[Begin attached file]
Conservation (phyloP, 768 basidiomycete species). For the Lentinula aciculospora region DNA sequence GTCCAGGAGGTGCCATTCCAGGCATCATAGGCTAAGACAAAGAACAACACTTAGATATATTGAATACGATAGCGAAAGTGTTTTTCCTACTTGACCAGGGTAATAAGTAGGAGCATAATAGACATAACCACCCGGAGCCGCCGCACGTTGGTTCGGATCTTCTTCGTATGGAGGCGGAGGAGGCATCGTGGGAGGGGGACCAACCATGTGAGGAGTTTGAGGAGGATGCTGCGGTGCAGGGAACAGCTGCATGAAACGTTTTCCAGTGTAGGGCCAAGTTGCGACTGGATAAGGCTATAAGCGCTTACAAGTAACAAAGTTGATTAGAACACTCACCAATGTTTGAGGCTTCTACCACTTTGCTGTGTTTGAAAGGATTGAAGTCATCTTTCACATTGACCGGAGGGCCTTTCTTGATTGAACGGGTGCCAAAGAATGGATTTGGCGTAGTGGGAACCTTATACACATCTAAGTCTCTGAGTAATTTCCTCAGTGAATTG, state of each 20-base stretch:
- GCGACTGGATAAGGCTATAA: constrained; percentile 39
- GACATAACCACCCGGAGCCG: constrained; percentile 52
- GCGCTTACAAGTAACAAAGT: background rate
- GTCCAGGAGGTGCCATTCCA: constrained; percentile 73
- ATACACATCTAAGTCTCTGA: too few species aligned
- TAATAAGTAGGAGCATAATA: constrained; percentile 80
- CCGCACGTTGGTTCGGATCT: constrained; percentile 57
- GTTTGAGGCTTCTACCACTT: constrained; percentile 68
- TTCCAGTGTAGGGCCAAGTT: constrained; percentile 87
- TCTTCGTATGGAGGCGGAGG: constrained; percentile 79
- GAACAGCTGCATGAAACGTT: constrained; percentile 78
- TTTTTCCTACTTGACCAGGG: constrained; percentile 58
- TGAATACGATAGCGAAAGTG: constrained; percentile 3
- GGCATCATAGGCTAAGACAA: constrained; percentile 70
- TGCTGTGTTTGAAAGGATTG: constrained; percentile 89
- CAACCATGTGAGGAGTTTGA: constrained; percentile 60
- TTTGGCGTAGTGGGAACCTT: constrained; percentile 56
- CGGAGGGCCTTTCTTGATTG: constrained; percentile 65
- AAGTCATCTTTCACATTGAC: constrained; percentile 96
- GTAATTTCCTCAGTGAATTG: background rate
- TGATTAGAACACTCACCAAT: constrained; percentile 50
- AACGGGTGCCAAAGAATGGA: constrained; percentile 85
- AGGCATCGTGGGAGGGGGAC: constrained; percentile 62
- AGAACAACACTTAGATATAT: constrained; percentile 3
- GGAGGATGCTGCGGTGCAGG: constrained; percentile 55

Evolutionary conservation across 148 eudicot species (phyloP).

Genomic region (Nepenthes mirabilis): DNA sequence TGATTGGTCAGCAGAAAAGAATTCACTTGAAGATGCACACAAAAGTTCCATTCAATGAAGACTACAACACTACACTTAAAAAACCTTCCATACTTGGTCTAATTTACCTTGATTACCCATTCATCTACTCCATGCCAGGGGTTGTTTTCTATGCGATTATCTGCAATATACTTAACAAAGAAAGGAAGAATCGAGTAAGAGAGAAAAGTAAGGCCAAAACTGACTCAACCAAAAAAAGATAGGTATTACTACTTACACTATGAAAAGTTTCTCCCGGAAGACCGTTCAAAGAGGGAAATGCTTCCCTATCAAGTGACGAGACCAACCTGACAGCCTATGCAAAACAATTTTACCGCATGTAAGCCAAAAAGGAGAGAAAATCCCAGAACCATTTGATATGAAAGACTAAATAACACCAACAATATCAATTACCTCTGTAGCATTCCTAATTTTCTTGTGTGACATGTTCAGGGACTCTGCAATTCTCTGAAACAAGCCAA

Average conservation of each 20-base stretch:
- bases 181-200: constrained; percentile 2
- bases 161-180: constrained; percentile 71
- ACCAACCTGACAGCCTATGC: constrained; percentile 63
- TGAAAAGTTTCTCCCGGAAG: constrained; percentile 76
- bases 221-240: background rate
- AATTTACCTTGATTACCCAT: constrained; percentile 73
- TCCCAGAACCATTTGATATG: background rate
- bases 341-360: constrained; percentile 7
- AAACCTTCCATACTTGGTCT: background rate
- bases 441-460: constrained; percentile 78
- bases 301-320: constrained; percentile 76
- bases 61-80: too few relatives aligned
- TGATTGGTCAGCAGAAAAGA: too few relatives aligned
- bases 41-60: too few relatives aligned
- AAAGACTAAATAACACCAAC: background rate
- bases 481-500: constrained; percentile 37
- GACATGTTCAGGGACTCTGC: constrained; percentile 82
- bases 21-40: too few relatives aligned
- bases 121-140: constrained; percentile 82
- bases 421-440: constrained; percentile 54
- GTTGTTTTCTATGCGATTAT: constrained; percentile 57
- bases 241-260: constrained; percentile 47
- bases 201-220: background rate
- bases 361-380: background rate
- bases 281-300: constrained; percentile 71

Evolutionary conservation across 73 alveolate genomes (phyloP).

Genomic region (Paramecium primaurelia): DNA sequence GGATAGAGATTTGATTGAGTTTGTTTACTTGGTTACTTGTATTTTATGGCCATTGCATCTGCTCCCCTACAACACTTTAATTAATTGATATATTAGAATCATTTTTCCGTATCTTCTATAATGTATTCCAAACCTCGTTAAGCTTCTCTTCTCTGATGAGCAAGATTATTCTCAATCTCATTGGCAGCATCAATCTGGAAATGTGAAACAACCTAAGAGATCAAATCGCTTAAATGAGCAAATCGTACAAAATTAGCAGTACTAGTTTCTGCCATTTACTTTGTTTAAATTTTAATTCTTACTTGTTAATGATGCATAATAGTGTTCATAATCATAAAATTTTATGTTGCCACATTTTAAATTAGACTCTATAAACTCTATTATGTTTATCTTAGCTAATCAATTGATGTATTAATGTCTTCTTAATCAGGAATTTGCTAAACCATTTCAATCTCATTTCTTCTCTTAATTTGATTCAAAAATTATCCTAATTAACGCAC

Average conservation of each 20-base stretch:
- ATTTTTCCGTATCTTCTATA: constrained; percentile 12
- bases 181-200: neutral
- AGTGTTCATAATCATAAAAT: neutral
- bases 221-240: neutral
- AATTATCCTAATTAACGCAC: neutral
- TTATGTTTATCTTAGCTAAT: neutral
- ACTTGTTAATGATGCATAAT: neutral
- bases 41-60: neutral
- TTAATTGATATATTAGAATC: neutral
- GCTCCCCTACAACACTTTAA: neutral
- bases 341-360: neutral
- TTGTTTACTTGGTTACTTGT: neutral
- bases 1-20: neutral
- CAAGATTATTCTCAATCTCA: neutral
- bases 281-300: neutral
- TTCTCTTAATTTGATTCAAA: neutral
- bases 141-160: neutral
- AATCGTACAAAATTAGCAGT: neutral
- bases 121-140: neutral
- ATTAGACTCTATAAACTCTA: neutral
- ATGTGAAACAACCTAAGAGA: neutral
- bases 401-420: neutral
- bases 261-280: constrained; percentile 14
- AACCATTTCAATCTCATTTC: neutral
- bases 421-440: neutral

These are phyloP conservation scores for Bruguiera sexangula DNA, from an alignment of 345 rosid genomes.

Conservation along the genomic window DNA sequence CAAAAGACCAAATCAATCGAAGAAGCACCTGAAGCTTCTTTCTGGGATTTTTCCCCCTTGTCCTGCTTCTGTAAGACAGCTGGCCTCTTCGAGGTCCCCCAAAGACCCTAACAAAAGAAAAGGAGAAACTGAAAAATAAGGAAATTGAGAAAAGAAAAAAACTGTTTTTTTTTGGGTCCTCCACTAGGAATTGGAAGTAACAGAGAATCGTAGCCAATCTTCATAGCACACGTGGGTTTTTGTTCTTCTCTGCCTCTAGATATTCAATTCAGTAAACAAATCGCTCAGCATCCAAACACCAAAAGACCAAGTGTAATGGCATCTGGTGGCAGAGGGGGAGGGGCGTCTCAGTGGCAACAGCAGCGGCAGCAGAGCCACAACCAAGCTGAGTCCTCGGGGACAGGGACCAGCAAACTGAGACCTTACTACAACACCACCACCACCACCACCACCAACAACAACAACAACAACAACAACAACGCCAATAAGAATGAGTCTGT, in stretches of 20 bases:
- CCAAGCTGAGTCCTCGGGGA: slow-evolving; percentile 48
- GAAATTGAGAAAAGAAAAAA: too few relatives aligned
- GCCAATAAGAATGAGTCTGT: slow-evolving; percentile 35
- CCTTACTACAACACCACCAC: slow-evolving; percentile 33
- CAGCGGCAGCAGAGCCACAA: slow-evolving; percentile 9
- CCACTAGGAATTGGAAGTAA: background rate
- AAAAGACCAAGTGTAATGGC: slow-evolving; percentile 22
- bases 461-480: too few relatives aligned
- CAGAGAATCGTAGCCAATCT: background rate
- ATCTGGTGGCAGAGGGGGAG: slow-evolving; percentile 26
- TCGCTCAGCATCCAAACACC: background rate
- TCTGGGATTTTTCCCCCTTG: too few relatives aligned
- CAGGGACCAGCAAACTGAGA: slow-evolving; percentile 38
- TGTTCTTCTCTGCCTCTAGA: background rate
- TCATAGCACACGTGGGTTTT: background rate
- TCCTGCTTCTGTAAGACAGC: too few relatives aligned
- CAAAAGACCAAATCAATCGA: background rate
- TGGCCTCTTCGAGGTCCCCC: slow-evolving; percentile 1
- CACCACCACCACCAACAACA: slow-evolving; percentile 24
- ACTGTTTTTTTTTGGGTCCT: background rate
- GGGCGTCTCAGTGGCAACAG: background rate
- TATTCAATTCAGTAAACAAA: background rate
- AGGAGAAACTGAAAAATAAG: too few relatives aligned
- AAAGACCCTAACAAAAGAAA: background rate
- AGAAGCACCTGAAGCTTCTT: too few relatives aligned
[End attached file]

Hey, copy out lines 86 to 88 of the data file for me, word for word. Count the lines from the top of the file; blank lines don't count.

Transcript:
- GAAATTGAGAAAAGAAAAAA: too few relatives aligned
- GCCAATAAGAATGAGTCTGT: slow-evolving; percentile 35
- CCTTACTACAACACCACCAC: slow-evolving; percentile 33